With there being many different hardware companies making smartphones, tablets, televisions, PCs, and silicon; software companies making apps and operating systems; and media giants making streaming services, it’s important for key industry players to agree to support certain video coding formats to ensure the best user experience, minimize network use, and support a wide variety of devices. That’s why the Alliance for Open Media created the AV1 video codec. It’s designed to efficiently transmit video over the Internet with a minimal impact on quality. The best part is that it’s royalty-free so companies don’t have to pay any licensing fees, but sadly, its adoption has been rather slow until very recently. AV1’s adoption may accelerate in 2021 as Google is reportedly mandating that all new Android TV products support AV1 video decoding.
While it’s clear that AV1 is gaining popularity for online streaming and media consumption, only a handful of streaming services to date encode some of their content in AV1. YouTube streams some videos encoded in AV1 on select Android TV devices, Vimeo started to encode some of the videos on its Staff Picks channel in AV1, and Netflix streams select titles in AV1 if the service’s data saving mode is turned on. Google, one of the biggest proponents of AV1, recently announced its plans to use AV1 for “the whole range of Google’s video applications and services”.
For more widespread AV1 adoption to happen, however, there needs to be more devices with hardware to decode AV1, which is a necessity to ensure power-efficient and speedy video playback. To that end, Google is requiring that all new Android TV devices launching after March 31, 2021, support AV1 video decoding. This requirement is said to apply to all new TV products launching with Android 10 or Android 11 later this year, according to an internal slide reviewed by XDA. This slide is part of a presentation that Google held for its Android TV partners last year. Therefore, we do not know if this deadline is up-to-date, and we did not receive a response from Google when reached for comment. Shortly after the publication of this article, it was brought to our attention that Protocol‘s Janko Roettgers first broke this news in a newsletter dated October 29, 2020.
There’s more evidence behind Google making AV1 support a requirement for all future Android TV devices. The company reportedly already requires AV1 video decoding support for all 4K HDR and 8K Android TV devices that launch with Android 10. Industry insider AndroidTV Guide points out that many recently launched 4K HDR Android TV devices ship with an AV1-compatible SoC, such as the MediaTek T30/T31/T32 or the Realtek RTD2851M. TCL’s X915 8K TV, for instance, supports AV1 decoding thanks to its Realtek RTD2851M SoC combined with the RTD2893, making it one of the first TVs to support streaming 8K videos from YouTube. Since Google is already pushing high-end TVs to support AV1, it makes sense that they’re soon extending this requirement to all Android TV products, which Google is able to do since it controls the Android TV platform.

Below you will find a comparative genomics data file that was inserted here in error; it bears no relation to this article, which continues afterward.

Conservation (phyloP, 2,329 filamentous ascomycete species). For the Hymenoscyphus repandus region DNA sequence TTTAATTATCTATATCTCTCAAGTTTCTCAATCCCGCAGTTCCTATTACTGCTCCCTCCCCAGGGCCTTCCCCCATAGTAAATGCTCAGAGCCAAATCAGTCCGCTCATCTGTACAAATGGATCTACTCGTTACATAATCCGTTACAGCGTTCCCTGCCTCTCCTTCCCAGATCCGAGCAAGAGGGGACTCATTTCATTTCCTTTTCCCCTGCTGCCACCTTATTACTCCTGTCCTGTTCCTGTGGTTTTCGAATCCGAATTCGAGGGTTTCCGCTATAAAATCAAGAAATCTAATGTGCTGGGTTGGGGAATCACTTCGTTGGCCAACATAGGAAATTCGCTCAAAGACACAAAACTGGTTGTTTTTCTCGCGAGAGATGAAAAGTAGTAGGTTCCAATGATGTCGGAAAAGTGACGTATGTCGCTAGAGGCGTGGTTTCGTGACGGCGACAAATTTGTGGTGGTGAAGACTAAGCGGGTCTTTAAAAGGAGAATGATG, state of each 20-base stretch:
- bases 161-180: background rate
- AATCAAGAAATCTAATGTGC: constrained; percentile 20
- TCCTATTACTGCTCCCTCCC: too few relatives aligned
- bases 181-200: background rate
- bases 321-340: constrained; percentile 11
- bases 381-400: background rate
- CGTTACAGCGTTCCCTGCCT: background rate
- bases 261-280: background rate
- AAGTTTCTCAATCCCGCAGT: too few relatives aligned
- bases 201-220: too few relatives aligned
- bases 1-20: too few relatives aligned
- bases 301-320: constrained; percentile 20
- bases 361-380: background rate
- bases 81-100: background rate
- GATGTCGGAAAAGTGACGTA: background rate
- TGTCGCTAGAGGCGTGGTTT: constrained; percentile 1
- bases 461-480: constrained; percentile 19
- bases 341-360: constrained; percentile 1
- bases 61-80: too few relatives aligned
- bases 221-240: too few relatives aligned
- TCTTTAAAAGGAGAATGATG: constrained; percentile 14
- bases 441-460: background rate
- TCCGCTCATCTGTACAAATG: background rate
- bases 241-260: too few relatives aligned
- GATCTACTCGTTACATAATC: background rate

Interesting, I learned that ANY new #AndroidTV Television launching with Android TV 10, MUST support AV1 decoding with an SoC that supports it of course.
And that’s indeed verified by the recently launched Skyworth SUC6500/7000/7500 and Motorola Revou TVs (Mediatek MT9602). pic.twitter.com/gX5QH1K3Kv
— Android TV Guide (@androidtv_rumor) October 29, 2020
In fact, a major TV brand has already confirmed that its entire 2021 TV lineup will support AV1 video. FlatPanelsHD reports that all of Sony’s 2021 TVs will support AV1 video decoding. Sony ships its existing TVs with Android TV and will continue to do so in 2021. Separately, we asked TCL if its upcoming 2021 Google TV series will have AV1 hardware decoding, but we did not receive a response prior to publication.
LG and Samsung — both of which utilize their own operating systems — have already started to implement AV1 support in some of their TVs, according to FlatPanelsHD. It’s only a matter of time before a majority of TVs support the royalty-free codec. Other devices, such as smartphones, tablets, and PCs, are also recently getting AV1 video support. MediaTek’s Dimensity 1000 and Samsung’s Exynos 2100 mobile chipsets both support AV1 decoding, while Intel’s 11th-gen processors, NVIDIA’s RTX 30 series GPUs, and AMD’s Radeon RX 6000 series GPUs also support AV1. As devices get better displays and streaming services increase their quality, the adoption of better video coding standards will be important to satisfy users’ expectations and to prevent our Internet infrastructure from choking.